The Petro Poroshenko Bloc and the People's Front factions face competition from several pro-Western parties. One of these is the populist Radical Party, a once-marginal group under the leadership of Oleh Lyashko. Lyashko's militant speeches and confrontational style have appealed to a part of the electorate frustrated with Ukraine's inability to regain control over parts of Donetsk and Luhansk and the perceived failures of the leadership to stem the tide of the separatist movement. Lyashko's party is projected to win 7-12 percent of the popular vote, and while that would put the party in second or third place, the Petro Poroshenko Bloc would probably still be able to rely on other parties to form a government and pass legislation.
Another competitor for Poroshenko's bloc and the People's Front is Fatherland, under the leadership of Timoshenko. Though Timoshenko has been a popular figure in Ukrainian politics in the past and during her imprisonment under the Yanukovich government, her popularity has fallen considerably because of her association with past governments and political scandals. Fatherland is a contender to finish second or third in the popular vote, but it has lost some of its top leaders and many supporters to the People's Front and does not have the benefit of a partnership with any other major parties in the single-member district elections. Timoshenko's past and her differences with Poroshenko will probably exclude her from a coalition agreement or consideration for a top post in the new government, but her party may informally support a pro-Western government in parliament.
Svoboda, the nationalist party led by Oleh Tyahnybok, was heavily involved in the Euromaidan protests, but in recent months the party's popularity has declined. The party is polling at around the 5 percent threshold. Svoboda faces the twofold challenge of competing with groups such as Right Sector for the support of far-right activists while also eschewing illegal or extremist activities in an effort to be allowed to partner with mainstream parties. Svoboda may lend its support to a potential coalition between Poroshenko's bloc and the People's Front. One other pro-Western party, Samopomich, led by Lviv Mayor Andriy Sadovyi, could also make its way into parliament.
Finally, while the former ruling Party of Regions is not officially participating in the elections, some of its former members of parliament are expected to be re-elected as independents representing constituencies in central and eastern Ukraine. Moreover, two of the Party of Regions' successor parties — Strong Ukraine and Opposition Bloc — are polling in the vicinity of the minimum threshold for representation via party lists. Nevertheless, the remnants of the party will make up a very small proportion of the new parliament. The pro-Western parties are gaining strength, a fact that will be reflected in the elections.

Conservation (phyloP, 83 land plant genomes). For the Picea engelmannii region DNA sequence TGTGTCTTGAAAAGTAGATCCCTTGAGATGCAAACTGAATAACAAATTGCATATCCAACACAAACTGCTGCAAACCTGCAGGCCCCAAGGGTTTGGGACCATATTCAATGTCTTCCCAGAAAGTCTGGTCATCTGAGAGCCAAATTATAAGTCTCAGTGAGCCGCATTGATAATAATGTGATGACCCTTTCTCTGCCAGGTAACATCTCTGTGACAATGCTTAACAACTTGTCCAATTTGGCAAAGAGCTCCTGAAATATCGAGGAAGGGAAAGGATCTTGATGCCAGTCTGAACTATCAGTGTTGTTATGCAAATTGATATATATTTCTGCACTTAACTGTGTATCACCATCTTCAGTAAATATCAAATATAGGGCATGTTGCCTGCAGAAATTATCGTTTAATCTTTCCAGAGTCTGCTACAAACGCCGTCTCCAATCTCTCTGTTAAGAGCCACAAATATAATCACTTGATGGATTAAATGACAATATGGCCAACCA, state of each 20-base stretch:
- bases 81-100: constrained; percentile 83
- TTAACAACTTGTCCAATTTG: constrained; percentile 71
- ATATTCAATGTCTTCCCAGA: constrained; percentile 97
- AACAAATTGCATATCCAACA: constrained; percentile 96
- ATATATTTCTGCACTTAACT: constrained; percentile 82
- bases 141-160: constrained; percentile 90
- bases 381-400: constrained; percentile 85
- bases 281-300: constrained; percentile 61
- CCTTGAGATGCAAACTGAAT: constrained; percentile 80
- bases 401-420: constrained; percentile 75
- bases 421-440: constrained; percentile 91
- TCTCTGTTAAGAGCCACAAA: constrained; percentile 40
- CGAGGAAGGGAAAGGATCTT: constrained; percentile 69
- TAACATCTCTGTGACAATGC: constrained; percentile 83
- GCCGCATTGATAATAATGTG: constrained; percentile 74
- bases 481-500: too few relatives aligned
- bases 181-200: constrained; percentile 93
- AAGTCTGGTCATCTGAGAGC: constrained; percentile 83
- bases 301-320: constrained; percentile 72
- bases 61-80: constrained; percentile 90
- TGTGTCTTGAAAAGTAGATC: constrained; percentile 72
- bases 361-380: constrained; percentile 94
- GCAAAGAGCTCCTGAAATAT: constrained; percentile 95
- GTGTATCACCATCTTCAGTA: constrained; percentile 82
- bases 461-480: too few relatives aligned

Regardless of the exact makeup of the parliament, Ukraine has significant challenges ahead. Foremost is the separatist rebellion in Donetsk and Luhansk. The parts of these provinces not under government control will not even take part in the elections and instead will hold their own local elections next month — elections Kiev has said it will not recognize. These heavily populated areas, which include the major urban centers of the cities of Donetsk and Luhansk, are traditionally some of the most economically productive in the country. Supported by weapons and personnel from Russia, the separatist-held areas will thus continue to undermine Kiev's authority and pose a security and political threat to any pro-Western government in Ukraine.
Energy is another issue. Ukraine's supply of natural gas from Russia has been cut off since June. An agreement to get Ukraine through the winter and avoid a major crisis for the rest of Europe is likely in the near future, but it will be temporary. A prolonged dispute over Russian natural gas supplies to Ukraine gives Moscow yet another means of influencing Kiev's foreign policy, at least until Ukraine is able to diversify away from Russia — a process that will take several years.
The economy will also be a major challenge for the new government. Ukraine's economy will probably contract 7-8 percent this year, largely because of the crisis the country has experienced throughout the year. Most of Ukraine's coal, steel and other mineral resources are concentrated in the conflict zones of the eastern regions. Ukraine will thus need to rely on financial support from the IMF and the European Union, potentially to the tune of $15 billion to $20 billion in 2015 alone, to keep its economy afloat. In light of trade restrictions and additional energy manipulation, Ukraine may be forced to seek accommodation with Russia in at least some areas to lessen some of the economic pressures exerted by Moscow. Even with a more pro-Western parliament, Russia will be a significant counter to Ukraine's actual integration with the West.